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why we don't have a map view operation on Lists.

 
Ritesh raushan
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why we don't have a map view operation on Lists.
 
Jesper de Jong
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Because lists and maps are two fundamentally different data structures.

A list is just a list of elements. A map is a collection of key-value pairs. What would you expect to get if you'd view a list as if it is a map?
 
Ritesh raushan
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Jesper de Jong wrote:Because lists and maps are two fundamentally different data structures.

A list is just a list of elements. A map is a collection of key-value pairs. What would you expect to get if you'd view a list as if it is a map?


i asked because the two methods of map returns Set why not List.

Set s=map.entrySet();
set s=map.keySet();
 
Matthew Brown
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Because Set represents the meaning better. A Map isn't ordered, and the keys of a Map are unique. These properties correspond to a Set, not a List.

If you happen to want the keys in a List, it's easy to put them in one.
 
Ritesh raushan
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ok then map generate hashCode from key but how hashcode generate in set.
 
Matthew Brown
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Ritesh raushan wrote:ok then map generate hashCode from key but how hashcode generate in set.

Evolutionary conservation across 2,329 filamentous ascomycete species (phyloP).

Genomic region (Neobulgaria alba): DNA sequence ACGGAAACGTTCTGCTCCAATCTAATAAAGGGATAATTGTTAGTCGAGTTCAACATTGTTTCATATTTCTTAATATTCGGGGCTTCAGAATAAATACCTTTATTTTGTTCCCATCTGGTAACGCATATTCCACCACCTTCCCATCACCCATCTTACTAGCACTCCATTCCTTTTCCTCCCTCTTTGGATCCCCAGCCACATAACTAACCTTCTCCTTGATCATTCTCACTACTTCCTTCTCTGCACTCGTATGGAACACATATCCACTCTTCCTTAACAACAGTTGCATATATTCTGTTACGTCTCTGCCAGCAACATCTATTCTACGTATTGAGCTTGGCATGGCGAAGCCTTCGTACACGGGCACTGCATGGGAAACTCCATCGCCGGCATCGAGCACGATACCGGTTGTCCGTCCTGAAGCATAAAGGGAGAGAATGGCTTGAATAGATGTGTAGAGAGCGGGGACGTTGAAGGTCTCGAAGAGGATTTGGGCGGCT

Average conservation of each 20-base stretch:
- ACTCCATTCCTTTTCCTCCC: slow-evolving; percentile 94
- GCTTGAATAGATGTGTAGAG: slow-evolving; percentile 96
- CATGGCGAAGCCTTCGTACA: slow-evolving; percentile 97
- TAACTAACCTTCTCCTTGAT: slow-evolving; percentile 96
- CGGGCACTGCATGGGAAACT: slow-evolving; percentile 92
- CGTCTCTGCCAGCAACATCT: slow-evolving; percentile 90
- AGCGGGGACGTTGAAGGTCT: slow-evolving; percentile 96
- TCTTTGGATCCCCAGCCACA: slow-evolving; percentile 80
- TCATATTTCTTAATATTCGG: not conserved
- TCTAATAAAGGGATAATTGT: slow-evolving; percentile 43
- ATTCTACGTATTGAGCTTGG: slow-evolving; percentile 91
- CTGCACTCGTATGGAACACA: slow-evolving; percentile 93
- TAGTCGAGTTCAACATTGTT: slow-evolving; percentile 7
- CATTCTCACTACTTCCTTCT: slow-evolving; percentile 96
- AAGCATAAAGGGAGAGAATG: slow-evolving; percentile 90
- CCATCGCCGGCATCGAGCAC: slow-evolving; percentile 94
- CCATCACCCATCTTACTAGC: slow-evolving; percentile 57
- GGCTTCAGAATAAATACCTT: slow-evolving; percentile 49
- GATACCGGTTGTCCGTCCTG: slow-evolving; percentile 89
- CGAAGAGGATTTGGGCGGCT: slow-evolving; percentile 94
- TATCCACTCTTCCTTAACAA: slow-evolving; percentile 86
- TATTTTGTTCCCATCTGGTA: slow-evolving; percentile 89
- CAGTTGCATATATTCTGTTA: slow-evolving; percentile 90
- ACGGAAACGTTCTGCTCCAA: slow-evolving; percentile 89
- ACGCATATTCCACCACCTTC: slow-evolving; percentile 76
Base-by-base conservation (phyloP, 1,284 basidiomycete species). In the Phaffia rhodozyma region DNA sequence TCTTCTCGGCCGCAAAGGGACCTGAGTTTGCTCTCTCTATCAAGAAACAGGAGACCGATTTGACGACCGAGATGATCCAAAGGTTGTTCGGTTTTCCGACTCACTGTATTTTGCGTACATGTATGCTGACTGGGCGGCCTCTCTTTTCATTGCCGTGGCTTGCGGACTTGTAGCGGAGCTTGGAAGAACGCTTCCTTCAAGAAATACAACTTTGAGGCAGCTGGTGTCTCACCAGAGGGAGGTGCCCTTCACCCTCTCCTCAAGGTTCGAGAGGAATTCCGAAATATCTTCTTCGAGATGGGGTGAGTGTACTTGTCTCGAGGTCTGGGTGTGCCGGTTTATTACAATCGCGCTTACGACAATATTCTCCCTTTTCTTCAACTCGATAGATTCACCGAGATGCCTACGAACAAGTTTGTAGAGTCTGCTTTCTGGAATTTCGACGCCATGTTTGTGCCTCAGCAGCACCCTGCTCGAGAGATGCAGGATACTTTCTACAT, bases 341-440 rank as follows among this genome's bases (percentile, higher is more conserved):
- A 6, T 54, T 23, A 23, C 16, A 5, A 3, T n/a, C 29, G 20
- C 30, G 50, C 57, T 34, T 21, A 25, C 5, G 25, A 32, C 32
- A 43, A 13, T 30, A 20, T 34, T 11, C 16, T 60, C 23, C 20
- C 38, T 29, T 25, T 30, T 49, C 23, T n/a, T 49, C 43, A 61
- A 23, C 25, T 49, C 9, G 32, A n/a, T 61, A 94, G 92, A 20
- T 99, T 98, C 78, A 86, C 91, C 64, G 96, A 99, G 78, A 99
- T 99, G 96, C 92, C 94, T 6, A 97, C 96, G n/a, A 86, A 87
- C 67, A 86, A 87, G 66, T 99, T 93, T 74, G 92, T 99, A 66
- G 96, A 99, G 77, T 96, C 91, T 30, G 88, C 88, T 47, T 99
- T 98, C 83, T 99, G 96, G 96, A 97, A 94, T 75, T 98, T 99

From the hashcode of the object in the set.
 
Campbell Ritchie
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Ritesh raushan wrote:ok then map generate hashCode from key but how hashcode generate in set.
No, the key generates its hash code in its hashCode() method. The set and map do not generate those hash codes.
 
Winston Gutkowski
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Ritesh raushan wrote:i asked because the two methods of map returns Set why not List.

Matthew's quite right about why Sets make more sense, but for keySet() this is mainly because Java chose to make Map keys unique - my guessing is for simplicity and consistency. There are Map structures (such as "tree"- and skiplist-based maps) for which this is NOT a fundamental requirement. That said, mappings (key-value pairs) should generally be unique; so entrySet() does make a lot of sense.

It's also possible to set up a Map where the "element index" is the key; however, this is more akin to a sparse array than a List, because insertion and removal, even from the middle of the "list" doesn't affect the indexes of other elements.

You might also want to have a look at Multimaps, which allow a key to represent more than one value. At present, Java doesn't include an implementation for one though.

HIH

Winston
 
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